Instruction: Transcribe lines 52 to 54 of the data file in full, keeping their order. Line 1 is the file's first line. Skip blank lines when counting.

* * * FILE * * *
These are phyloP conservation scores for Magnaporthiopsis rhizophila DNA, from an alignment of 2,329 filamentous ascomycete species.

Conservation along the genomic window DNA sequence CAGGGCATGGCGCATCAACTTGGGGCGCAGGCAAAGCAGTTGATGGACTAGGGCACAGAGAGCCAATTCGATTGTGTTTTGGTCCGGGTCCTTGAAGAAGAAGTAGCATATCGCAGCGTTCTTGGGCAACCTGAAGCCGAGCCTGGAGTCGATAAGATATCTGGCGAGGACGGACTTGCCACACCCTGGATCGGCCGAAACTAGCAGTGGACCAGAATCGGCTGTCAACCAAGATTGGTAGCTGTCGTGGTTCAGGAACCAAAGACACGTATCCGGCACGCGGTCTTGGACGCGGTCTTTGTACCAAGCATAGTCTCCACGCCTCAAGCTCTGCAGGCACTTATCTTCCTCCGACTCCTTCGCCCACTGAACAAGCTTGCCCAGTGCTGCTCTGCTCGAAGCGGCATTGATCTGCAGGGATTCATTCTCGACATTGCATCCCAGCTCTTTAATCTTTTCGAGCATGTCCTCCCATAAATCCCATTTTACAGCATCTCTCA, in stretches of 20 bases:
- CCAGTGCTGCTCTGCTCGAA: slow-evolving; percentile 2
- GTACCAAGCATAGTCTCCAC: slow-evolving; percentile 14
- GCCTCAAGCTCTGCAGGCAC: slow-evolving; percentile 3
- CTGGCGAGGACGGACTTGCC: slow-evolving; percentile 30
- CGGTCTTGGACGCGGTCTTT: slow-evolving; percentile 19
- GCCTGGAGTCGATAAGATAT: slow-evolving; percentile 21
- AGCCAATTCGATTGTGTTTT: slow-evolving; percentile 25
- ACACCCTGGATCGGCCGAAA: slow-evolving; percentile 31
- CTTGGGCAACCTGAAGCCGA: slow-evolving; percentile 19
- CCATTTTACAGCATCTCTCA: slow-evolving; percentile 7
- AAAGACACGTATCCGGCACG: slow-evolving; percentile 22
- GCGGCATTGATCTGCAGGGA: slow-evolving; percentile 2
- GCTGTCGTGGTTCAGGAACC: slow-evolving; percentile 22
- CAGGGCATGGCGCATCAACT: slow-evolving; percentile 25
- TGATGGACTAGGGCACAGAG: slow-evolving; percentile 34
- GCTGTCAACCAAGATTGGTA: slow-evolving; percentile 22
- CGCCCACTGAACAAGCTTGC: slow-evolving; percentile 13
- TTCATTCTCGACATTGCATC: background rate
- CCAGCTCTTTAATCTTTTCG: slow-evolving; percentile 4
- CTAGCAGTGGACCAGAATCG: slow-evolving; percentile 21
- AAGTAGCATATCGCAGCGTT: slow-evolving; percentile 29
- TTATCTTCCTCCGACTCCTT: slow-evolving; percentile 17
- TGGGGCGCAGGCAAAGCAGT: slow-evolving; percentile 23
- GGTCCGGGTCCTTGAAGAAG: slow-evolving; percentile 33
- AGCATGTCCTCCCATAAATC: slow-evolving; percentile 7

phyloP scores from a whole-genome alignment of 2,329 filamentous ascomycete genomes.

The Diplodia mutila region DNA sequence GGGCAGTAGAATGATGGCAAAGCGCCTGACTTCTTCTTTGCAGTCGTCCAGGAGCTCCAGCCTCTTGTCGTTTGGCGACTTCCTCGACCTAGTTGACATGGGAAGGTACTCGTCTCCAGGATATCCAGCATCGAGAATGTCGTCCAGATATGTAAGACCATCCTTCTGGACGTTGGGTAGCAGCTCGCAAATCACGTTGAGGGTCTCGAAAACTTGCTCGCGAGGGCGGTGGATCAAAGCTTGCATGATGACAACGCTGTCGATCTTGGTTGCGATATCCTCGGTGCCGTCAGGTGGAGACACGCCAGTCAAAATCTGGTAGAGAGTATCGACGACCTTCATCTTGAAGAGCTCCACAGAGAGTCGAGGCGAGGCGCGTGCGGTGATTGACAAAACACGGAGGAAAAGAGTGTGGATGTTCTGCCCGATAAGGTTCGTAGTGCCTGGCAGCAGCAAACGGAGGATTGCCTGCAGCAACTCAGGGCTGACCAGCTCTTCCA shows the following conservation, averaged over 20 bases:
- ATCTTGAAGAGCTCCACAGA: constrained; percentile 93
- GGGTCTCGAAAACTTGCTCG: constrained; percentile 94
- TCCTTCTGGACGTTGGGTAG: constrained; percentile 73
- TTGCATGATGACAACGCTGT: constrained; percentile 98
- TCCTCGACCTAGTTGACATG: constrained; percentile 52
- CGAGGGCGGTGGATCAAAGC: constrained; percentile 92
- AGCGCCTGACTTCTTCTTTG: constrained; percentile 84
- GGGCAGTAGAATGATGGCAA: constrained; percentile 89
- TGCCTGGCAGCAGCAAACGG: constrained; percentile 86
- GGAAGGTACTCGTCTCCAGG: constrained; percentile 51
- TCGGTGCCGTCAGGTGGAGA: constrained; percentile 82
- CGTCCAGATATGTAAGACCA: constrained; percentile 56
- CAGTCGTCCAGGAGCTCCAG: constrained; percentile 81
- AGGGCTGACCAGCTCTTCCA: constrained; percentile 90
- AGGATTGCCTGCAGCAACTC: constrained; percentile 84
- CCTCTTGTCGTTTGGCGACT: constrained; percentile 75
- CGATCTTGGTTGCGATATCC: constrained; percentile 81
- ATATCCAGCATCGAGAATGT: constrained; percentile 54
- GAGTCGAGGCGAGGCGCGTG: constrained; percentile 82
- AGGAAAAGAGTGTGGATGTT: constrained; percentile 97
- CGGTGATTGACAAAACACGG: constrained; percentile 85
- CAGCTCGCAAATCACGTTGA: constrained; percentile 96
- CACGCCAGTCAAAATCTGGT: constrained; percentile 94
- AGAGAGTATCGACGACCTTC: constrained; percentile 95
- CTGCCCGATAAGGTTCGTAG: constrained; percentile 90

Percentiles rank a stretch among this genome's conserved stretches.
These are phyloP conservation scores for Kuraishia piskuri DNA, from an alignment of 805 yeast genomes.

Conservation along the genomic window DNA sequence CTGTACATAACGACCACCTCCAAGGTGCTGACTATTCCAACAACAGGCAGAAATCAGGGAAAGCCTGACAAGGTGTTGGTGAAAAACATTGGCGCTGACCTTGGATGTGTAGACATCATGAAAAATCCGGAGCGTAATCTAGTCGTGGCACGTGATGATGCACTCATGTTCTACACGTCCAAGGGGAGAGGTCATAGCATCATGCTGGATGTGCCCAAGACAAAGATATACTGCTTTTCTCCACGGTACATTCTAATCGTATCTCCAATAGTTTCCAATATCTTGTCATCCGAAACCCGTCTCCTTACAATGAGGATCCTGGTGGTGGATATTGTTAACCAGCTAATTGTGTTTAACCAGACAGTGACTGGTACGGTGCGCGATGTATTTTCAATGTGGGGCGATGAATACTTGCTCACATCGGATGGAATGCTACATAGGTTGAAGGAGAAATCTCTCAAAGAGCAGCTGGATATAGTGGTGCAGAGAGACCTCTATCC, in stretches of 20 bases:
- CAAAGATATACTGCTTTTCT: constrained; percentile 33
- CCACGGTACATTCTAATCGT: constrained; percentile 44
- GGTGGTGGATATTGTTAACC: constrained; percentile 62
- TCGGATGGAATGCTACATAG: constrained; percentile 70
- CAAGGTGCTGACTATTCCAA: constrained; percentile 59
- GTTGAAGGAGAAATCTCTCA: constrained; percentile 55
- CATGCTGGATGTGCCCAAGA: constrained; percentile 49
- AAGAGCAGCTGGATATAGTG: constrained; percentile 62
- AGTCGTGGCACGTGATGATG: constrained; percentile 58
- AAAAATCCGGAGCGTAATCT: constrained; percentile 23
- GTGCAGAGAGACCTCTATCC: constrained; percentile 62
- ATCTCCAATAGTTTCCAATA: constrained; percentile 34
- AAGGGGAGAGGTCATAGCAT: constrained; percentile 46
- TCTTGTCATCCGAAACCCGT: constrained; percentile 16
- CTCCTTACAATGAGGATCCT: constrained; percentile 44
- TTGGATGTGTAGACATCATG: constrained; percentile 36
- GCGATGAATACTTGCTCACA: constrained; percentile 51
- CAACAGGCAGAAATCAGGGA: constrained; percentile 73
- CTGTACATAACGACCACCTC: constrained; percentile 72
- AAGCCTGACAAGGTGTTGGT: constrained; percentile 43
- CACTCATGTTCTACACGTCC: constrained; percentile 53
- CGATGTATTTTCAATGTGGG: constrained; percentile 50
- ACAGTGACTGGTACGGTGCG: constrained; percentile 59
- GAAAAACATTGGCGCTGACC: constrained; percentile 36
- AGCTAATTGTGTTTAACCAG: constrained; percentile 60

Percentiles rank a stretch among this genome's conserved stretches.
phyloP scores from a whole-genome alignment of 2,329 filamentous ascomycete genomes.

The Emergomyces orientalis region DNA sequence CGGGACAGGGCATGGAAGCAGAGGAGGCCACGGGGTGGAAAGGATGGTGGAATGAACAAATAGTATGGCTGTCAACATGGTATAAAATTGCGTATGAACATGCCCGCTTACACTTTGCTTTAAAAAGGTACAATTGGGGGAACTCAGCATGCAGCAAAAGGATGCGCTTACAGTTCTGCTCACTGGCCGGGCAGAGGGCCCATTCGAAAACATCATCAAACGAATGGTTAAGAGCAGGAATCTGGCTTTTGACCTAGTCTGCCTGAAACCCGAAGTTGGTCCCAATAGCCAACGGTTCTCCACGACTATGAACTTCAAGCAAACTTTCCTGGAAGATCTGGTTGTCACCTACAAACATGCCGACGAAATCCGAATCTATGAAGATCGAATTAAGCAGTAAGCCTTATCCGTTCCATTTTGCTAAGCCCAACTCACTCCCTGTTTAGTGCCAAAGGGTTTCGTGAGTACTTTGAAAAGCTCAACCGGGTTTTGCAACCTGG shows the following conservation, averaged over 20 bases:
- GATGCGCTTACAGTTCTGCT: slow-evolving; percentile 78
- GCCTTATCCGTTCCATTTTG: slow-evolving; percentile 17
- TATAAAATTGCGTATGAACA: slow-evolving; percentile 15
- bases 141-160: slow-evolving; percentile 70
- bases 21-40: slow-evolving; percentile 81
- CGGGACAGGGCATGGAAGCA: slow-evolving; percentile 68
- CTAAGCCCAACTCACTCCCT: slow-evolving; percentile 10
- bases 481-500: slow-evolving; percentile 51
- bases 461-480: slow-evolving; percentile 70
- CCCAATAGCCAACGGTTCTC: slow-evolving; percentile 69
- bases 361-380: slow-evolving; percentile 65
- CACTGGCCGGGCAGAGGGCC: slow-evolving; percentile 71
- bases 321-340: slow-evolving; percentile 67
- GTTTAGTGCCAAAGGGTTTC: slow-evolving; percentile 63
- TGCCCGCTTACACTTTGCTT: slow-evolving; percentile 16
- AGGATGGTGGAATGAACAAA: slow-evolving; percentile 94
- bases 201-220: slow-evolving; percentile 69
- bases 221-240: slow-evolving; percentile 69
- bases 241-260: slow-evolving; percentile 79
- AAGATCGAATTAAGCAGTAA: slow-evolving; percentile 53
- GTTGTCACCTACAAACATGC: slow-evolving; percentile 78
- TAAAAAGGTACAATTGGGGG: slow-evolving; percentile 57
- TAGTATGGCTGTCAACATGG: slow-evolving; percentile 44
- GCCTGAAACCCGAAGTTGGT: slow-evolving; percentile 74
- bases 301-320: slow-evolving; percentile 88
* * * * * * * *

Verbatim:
- CACGCCAGTCAAAATCTGGT: constrained; percentile 94
- AGAGAGTATCGACGACCTTC: constrained; percentile 95
- CTGCCCGATAAGGTTCGTAG: constrained; percentile 90